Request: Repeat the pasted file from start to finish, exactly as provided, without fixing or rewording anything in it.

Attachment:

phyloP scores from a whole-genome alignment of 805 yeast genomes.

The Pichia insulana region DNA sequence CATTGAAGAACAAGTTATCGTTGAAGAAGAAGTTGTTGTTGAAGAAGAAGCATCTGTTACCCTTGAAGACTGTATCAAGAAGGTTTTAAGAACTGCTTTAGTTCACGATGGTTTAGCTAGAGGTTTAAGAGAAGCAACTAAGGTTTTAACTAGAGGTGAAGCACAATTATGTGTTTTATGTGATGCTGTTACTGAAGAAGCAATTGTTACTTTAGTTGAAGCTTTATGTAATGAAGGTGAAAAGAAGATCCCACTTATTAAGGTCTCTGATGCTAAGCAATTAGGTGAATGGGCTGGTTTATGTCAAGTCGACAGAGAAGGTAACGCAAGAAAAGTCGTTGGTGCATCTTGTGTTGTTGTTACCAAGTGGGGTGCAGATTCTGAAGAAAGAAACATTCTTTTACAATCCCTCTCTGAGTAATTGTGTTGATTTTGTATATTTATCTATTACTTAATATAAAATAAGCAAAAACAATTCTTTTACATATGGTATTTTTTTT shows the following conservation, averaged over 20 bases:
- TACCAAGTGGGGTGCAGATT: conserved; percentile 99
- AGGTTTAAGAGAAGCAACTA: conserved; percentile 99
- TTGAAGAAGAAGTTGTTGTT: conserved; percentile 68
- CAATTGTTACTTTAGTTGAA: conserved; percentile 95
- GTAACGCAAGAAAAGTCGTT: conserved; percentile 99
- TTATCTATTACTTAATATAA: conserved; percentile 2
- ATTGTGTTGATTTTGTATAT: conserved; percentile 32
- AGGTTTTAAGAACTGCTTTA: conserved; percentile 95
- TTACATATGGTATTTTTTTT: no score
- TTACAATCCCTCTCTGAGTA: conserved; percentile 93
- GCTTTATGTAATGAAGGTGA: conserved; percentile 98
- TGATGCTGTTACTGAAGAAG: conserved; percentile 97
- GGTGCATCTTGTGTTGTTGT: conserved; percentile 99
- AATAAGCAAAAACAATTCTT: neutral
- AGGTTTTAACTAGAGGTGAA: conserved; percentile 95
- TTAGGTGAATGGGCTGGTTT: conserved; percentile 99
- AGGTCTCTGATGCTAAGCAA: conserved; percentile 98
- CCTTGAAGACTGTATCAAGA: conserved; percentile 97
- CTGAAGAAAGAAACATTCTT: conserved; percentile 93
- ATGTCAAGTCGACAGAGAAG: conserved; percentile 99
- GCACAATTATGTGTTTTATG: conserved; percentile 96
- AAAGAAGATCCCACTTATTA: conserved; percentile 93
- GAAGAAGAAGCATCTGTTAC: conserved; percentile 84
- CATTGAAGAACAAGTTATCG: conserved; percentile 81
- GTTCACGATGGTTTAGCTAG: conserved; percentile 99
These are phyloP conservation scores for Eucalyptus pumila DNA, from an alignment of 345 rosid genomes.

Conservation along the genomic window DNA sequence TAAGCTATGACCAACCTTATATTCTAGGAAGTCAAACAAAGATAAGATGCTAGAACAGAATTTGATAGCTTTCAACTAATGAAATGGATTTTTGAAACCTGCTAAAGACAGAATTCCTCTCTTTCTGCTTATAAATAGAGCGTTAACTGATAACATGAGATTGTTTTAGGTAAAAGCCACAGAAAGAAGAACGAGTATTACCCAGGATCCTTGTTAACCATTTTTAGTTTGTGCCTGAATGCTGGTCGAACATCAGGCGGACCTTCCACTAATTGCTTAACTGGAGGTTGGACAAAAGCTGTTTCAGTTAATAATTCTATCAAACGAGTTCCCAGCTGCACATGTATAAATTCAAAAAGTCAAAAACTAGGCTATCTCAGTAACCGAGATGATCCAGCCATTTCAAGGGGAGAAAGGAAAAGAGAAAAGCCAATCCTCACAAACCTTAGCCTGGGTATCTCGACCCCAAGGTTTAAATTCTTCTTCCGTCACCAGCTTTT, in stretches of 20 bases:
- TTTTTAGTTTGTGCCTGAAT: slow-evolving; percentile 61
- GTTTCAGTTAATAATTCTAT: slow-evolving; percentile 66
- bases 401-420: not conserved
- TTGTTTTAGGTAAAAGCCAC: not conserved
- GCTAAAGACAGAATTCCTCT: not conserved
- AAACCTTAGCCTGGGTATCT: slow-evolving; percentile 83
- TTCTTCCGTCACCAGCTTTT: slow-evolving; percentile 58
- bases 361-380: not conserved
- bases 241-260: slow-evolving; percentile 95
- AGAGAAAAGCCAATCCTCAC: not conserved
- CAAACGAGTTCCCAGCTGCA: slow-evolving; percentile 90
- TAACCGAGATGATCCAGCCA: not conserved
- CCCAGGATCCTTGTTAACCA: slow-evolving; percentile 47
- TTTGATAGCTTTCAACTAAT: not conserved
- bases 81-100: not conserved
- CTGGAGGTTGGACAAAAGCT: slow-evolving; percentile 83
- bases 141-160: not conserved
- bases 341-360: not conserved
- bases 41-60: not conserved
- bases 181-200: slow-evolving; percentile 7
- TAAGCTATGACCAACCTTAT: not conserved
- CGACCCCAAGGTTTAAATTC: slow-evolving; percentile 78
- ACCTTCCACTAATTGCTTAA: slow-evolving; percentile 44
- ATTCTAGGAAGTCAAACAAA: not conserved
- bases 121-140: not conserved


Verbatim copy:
phyloP scores from a whole-genome alignment of 805 yeast genomes.

The Pichia insulana region DNA sequence CATTGAAGAACAAGTTATCGTTGAAGAAGAAGTTGTTGTTGAAGAAGAAGCATCTGTTACCCTTGAAGACTGTATCAAGAAGGTTTTAAGAACTGCTTTAGTTCACGATGGTTTAGCTAGAGGTTTAAGAGAAGCAACTAAGGTTTTAACTAGAGGTGAAGCACAATTATGTGTTTTATGTGATGCTGTTACTGAAGAAGCAATTGTTACTTTAGTTGAAGCTTTATGTAATGAAGGTGAAAAGAAGATCCCACTTATTAAGGTCTCTGATGCTAAGCAATTAGGTGAATGGGCTGGTTTATGTCAAGTCGACAGAGAAGGTAACGCAAGAAAAGTCGTTGGTGCATCTTGTGTTGTTGTTACCAAGTGGGGTGCAGATTCTGAAGAAAGAAACATTCTTTTACAATCCCTCTCTGAGTAATTGTGTTGATTTTGTATATTTATCTATTACTTAATATAAAATAAGCAAAAACAATTCTTTTACATATGGTATTTTTTTT shows the following conservation, averaged over 20 bases:
- TACCAAGTGGGGTGCAGATT: conserved; percentile 99
- AGGTTTAAGAGAAGCAACTA: conserved; percentile 99
- TTGAAGAAGAAGTTGTTGTT: conserved; percentile 68
- CAATTGTTACTTTAGTTGAA: conserved; percentile 95
- GTAACGCAAGAAAAGTCGTT: conserved; percentile 99
- TTATCTATTACTTAATATAA: conserved; percentile 2
- ATTGTGTTGATTTTGTATAT: conserved; percentile 32
- AGGTTTTAAGAACTGCTTTA: conserved; percentile 95
- TTACATATGGTATTTTTTTT: no score
- TTACAATCCCTCTCTGAGTA: conserved; percentile 93
- GCTTTATGTAATGAAGGTGA: conserved; percentile 98
- TGATGCTGTTACTGAAGAAG: conserved; percentile 97
- GGTGCATCTTGTGTTGTTGT: conserved; percentile 99
- AATAAGCAAAAACAATTCTT: neutral
- AGGTTTTAACTAGAGGTGAA: conserved; percentile 95
- TTAGGTGAATGGGCTGGTTT: conserved; percentile 99
- AGGTCTCTGATGCTAAGCAA: conserved; percentile 98
- CCTTGAAGACTGTATCAAGA: conserved; percentile 97
- CTGAAGAAAGAAACATTCTT: conserved; percentile 93
- ATGTCAAGTCGACAGAGAAG: conserved; percentile 99
- GCACAATTATGTGTTTTATG: conserved; percentile 96
- AAAGAAGATCCCACTTATTA: conserved; percentile 93
- GAAGAAGAAGCATCTGTTAC: conserved; percentile 84
- CATTGAAGAACAAGTTATCG: conserved; percentile 81
- GTTCACGATGGTTTAGCTAG: conserved; percentile 99
These are phyloP conservation scores for Eucalyptus pumila DNA, from an alignment of 345 rosid genomes.

Conservation along the genomic window DNA sequence TAAGCTATGACCAACCTTATATTCTAGGAAGTCAAACAAAGATAAGATGCTAGAACAGAATTTGATAGCTTTCAACTAATGAAATGGATTTTTGAAACCTGCTAAAGACAGAATTCCTCTCTTTCTGCTTATAAATAGAGCGTTAACTGATAACATGAGATTGTTTTAGGTAAAAGCCACAGAAAGAAGAACGAGTATTACCCAGGATCCTTGTTAACCATTTTTAGTTTGTGCCTGAATGCTGGTCGAACATCAGGCGGACCTTCCACTAATTGCTTAACTGGAGGTTGGACAAAAGCTGTTTCAGTTAATAATTCTATCAAACGAGTTCCCAGCTGCACATGTATAAATTCAAAAAGTCAAAAACTAGGCTATCTCAGTAACCGAGATGATCCAGCCATTTCAAGGGGAGAAAGGAAAAGAGAAAAGCCAATCCTCACAAACCTTAGCCTGGGTATCTCGACCCCAAGGTTTAAATTCTTCTTCCGTCACCAGCTTTT, in stretches of 20 bases:
- TTTTTAGTTTGTGCCTGAAT: slow-evolving; percentile 61
- GTTTCAGTTAATAATTCTAT: slow-evolving; percentile 66
- bases 401-420: not conserved
- TTGTTTTAGGTAAAAGCCAC: not conserved
- GCTAAAGACAGAATTCCTCT: not conserved
- AAACCTTAGCCTGGGTATCT: slow-evolving; percentile 83
- TTCTTCCGTCACCAGCTTTT: slow-evolving; percentile 58
- bases 361-380: not conserved
- bases 241-260: slow-evolving; percentile 95
- AGAGAAAAGCCAATCCTCAC: not conserved
- CAAACGAGTTCCCAGCTGCA: slow-evolving; percentile 90
- TAACCGAGATGATCCAGCCA: not conserved
- CCCAGGATCCTTGTTAACCA: slow-evolving; percentile 47
- TTTGATAGCTTTCAACTAAT: not conserved
- bases 81-100: not conserved
- CTGGAGGTTGGACAAAAGCT: slow-evolving; percentile 83
- bases 141-160: not conserved
- bases 341-360: not conserved
- bases 41-60: not conserved
- bases 181-200: slow-evolving; percentile 7
- TAAGCTATGACCAACCTTAT: not conserved
- CGACCCCAAGGTTTAAATTC: slow-evolving; percentile 78
- ACCTTCCACTAATTGCTTAA: slow-evolving; percentile 44
- ATTCTAGGAAGTCAAACAAA: not conserved
- bases 121-140: not conserved